... own supremacy; he took for granted that it was his to direct, hers to be guided. A display of energy, purpose, ambition, on Monica's part, which had no reference to domestic pursuits, would have gravely troubled him; at once he would have set himself to subdue, with all gentleness, impulses so inimical to his idea of the married state. It rejoiced him that she spoke with so little sympathy of the principles supported by Miss Barfoot and Miss Nunn; these persons seemed to him well-meaning, but grievously mistaken. Miss Nunn he judged 'unwomanly,' and hoped in secret ...
— The Odd Women • George Gissing

... a cat was in his house the Egyptian felt safe from inimical supernatural influences, but if there was no cat in the house at night, then any undesirable from the occult world might visit him. Indeed, in such high esteem did the Egyptians hold the cat, that they voluntarily incurred the ...
— Animal Ghosts - Or, Animal Hauntings and the Hereafter • Elliott O'Donnell

... we shall pretend to treat you as a conquered people? such a desire could have entered into the heads of none but those who are inimical to our common happiness. We only aspire to see you free and happy; yourselves will frame your own government, choosing that form which is most consistent with your customs, your situation, and your wishes. Consequently, you will constitute a nation ...
— Narrative of Services in the Liberation of Chili, Peru and Brazil, - from Spanish and Portuguese Domination, Volume 1 • Thomas Cochrane, Tenth Earl of Dundonald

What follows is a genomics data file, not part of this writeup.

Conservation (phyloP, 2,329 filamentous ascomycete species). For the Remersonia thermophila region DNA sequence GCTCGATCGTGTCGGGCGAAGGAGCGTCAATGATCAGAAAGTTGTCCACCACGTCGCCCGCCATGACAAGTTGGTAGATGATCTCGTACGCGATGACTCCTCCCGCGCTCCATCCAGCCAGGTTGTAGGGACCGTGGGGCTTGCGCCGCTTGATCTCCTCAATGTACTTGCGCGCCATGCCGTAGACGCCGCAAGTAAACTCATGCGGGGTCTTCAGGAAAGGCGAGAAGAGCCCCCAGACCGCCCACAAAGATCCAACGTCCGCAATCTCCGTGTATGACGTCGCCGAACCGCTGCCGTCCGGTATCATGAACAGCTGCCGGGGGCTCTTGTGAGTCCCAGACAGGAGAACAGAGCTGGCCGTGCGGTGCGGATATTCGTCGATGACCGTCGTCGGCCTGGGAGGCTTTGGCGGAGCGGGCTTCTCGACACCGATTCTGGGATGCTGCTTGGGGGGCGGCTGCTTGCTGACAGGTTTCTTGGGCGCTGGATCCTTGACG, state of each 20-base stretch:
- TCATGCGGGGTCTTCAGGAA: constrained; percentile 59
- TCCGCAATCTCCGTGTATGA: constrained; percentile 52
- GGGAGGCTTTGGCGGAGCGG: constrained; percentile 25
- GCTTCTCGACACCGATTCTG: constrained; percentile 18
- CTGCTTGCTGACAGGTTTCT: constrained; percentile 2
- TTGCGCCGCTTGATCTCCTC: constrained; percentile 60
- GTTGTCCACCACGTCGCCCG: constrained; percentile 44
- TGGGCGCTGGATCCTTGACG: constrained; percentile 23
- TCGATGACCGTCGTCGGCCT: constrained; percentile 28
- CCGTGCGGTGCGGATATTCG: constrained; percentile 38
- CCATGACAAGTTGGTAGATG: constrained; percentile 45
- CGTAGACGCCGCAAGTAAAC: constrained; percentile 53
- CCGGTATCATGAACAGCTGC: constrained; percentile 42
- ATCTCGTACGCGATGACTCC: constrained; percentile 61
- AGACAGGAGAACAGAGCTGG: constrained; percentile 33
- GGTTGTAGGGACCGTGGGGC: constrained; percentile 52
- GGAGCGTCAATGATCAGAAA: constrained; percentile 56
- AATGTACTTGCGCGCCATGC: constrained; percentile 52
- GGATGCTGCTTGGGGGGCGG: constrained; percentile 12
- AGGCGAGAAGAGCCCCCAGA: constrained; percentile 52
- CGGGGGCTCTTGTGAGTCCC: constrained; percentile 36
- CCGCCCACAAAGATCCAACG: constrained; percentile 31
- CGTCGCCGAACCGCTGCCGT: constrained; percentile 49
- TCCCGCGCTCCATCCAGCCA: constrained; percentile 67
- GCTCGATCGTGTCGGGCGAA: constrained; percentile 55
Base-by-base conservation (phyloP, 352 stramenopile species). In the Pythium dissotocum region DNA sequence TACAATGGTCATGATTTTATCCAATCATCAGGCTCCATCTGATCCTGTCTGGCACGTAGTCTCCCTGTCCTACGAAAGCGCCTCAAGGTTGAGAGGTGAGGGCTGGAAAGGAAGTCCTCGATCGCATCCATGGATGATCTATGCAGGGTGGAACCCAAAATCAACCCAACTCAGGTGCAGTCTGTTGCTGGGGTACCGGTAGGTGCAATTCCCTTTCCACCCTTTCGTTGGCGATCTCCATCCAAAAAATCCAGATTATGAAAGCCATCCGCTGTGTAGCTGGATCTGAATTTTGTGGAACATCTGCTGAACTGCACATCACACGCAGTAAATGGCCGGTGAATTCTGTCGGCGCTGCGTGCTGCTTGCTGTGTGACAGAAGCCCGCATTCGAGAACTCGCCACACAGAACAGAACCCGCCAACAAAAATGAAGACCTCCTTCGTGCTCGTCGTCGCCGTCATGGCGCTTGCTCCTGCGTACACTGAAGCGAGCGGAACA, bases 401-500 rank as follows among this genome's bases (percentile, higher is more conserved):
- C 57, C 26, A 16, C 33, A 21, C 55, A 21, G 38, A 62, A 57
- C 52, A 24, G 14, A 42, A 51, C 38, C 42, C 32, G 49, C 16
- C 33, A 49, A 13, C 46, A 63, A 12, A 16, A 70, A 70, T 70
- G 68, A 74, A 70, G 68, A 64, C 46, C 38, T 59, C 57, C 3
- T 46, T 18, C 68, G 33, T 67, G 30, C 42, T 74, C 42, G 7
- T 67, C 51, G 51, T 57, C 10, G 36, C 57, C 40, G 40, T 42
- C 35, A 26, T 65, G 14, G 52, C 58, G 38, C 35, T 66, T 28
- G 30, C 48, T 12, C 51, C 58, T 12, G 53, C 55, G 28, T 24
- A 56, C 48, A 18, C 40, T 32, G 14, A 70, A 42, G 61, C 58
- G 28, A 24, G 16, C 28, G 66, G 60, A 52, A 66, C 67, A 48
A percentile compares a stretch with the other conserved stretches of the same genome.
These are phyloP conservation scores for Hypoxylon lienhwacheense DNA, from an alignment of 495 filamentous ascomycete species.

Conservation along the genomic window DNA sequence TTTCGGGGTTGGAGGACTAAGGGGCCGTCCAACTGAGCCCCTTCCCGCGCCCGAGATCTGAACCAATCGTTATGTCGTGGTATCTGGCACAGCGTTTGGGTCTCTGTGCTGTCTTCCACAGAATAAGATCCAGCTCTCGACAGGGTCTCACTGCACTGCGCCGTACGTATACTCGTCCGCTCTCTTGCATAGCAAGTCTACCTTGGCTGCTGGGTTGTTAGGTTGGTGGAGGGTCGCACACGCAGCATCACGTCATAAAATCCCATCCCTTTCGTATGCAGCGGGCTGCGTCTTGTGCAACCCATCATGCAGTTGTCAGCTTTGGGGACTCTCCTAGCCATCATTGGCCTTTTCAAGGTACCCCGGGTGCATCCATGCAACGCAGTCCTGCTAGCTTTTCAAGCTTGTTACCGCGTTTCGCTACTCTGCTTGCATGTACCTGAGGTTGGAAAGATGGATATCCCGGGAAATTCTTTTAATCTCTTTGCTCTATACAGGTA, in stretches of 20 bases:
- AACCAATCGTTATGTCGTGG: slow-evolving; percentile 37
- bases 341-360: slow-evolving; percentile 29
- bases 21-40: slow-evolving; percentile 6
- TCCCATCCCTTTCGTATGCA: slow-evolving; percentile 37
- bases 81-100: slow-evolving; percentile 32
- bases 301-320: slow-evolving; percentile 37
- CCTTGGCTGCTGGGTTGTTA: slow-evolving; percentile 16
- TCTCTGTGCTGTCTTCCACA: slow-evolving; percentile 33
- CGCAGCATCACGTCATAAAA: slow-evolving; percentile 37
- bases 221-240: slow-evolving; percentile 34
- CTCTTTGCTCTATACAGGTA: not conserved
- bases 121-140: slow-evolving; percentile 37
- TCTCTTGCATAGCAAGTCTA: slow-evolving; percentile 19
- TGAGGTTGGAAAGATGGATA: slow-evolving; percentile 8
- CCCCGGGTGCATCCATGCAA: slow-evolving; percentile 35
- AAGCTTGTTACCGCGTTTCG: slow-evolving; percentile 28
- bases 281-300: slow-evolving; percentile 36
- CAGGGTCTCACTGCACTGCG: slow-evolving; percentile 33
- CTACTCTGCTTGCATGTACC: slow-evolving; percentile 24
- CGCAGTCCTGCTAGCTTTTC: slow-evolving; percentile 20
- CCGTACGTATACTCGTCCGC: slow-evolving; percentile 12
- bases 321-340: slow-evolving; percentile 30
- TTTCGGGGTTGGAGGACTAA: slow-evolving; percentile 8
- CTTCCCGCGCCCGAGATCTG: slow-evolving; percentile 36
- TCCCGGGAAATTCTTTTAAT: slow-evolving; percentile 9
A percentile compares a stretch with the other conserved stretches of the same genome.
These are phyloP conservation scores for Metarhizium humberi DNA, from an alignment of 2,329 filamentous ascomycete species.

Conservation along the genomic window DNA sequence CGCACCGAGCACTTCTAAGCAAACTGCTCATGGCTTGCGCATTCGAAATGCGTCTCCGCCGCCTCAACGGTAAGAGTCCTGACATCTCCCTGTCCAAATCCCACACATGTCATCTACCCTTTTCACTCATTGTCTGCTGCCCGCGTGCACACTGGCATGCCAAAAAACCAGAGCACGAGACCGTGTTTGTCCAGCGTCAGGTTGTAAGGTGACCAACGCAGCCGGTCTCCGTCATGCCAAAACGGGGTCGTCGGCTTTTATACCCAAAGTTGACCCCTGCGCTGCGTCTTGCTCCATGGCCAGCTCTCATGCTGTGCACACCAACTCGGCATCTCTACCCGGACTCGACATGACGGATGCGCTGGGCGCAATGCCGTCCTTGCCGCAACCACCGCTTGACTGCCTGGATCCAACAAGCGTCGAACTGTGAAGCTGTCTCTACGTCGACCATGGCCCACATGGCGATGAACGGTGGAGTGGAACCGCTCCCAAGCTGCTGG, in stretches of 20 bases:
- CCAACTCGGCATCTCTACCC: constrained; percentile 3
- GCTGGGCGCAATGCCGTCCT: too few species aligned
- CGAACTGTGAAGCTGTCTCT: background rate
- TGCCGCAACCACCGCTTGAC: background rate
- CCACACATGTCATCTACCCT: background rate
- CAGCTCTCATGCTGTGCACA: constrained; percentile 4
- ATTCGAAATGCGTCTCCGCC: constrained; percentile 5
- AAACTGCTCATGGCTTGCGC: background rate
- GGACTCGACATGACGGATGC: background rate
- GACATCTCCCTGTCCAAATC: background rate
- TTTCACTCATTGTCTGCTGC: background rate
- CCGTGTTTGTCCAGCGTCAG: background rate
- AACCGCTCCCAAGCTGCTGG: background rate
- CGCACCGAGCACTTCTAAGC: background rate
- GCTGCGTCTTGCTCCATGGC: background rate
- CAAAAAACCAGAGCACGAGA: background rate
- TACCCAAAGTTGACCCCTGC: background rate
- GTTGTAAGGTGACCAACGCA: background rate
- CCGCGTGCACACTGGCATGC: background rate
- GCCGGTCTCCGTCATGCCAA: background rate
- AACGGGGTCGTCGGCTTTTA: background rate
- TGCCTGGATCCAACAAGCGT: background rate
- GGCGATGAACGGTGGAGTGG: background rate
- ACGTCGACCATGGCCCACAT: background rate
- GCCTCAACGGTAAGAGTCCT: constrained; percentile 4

... remembering and gladly acknowledging the exceptional cases which exist to the contrary, we feel it a duty to declare in regard to the sacred cause which has brought us together, that the most determined opposition it encounters is from the clergy generally, whose teachings of the Bible are intensely inimical to the ...
— History of Woman Suffrage, Volume I • Elizabeth Cady Stanton, Susan B. Anthony, and Matilda Joslyn Gage

... greater criticism has been that the levelling tendency, as is supposed, of the Fourieristic doctrines, is inimical to every-day experience, and that the natural differences of characters, ambitions and mental conditions were not recognized in the system, consequently there would be no place for all these varied human attributes ...
— Brook Farm • John Thomas Codman

... are something strange, something inimical, so that I shall not be happy till I can count one hundred thousand of their ...
— The Pharaoh and the Priest - An Historical Novel of Ancient Egypt • Boleslaw Prus

... doctor, "there have been great improvements in two ways—negative and positive—and the more important of the two is perhaps the negative way, consisting in the disappearance of conditions inimical to health, which physicians formerly had to combat with little chance of success in many cases. For example, it is now two full generations since the guarantee of equal maintenance for all placed women in a position of economic independence and consequent complete control of their relations to men. ...
— Equality • Edward Bellamy

... and Miss Brooke another. Caspar began to look utterly perplexed, but a little relieved also, for his eye, in straying over the crowd, had recognized two or three faces as those of intimate friends who seemed to be mingling with the men, and he felt sure that they had no inimical purpose towards him. All that he could do was to look down and grasp his beard, as usual, while Jim Gregson, the man who had once spoken to Lesley so warmly of her father, being pushed forward by the crowd as their spokesman, ...
— Brooke's Daughter - A Novel • Adeline Sergeant